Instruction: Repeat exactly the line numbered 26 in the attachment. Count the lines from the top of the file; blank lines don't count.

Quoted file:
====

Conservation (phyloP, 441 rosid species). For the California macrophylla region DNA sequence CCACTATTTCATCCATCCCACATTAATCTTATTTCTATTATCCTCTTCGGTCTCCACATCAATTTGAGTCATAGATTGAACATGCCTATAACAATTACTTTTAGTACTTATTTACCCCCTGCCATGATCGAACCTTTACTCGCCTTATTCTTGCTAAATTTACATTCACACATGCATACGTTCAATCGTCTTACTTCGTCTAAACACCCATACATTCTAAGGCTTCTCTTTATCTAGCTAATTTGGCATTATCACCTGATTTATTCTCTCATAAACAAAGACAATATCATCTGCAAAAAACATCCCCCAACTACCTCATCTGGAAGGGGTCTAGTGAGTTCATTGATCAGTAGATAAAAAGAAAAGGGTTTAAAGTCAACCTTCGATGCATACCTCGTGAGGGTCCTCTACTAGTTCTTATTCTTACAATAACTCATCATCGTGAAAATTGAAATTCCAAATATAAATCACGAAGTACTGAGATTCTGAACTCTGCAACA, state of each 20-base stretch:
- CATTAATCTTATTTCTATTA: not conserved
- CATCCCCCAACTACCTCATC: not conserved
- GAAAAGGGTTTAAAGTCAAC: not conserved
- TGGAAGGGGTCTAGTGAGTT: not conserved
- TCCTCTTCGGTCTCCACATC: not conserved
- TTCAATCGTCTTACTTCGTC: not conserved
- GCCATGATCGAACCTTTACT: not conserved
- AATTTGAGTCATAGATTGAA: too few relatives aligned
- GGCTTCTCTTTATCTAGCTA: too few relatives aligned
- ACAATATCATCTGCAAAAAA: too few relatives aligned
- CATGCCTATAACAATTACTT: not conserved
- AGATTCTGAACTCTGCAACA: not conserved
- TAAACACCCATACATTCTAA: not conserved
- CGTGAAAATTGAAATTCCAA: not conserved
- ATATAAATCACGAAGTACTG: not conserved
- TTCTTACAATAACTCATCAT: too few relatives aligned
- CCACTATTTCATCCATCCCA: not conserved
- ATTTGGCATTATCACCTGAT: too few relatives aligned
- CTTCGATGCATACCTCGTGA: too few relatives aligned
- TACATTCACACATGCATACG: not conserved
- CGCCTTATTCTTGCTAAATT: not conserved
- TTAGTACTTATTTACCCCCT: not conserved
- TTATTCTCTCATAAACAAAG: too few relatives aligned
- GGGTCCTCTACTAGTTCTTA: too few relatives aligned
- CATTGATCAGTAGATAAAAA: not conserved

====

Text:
- CATTGATCAGTAGATAAAAA: not conserved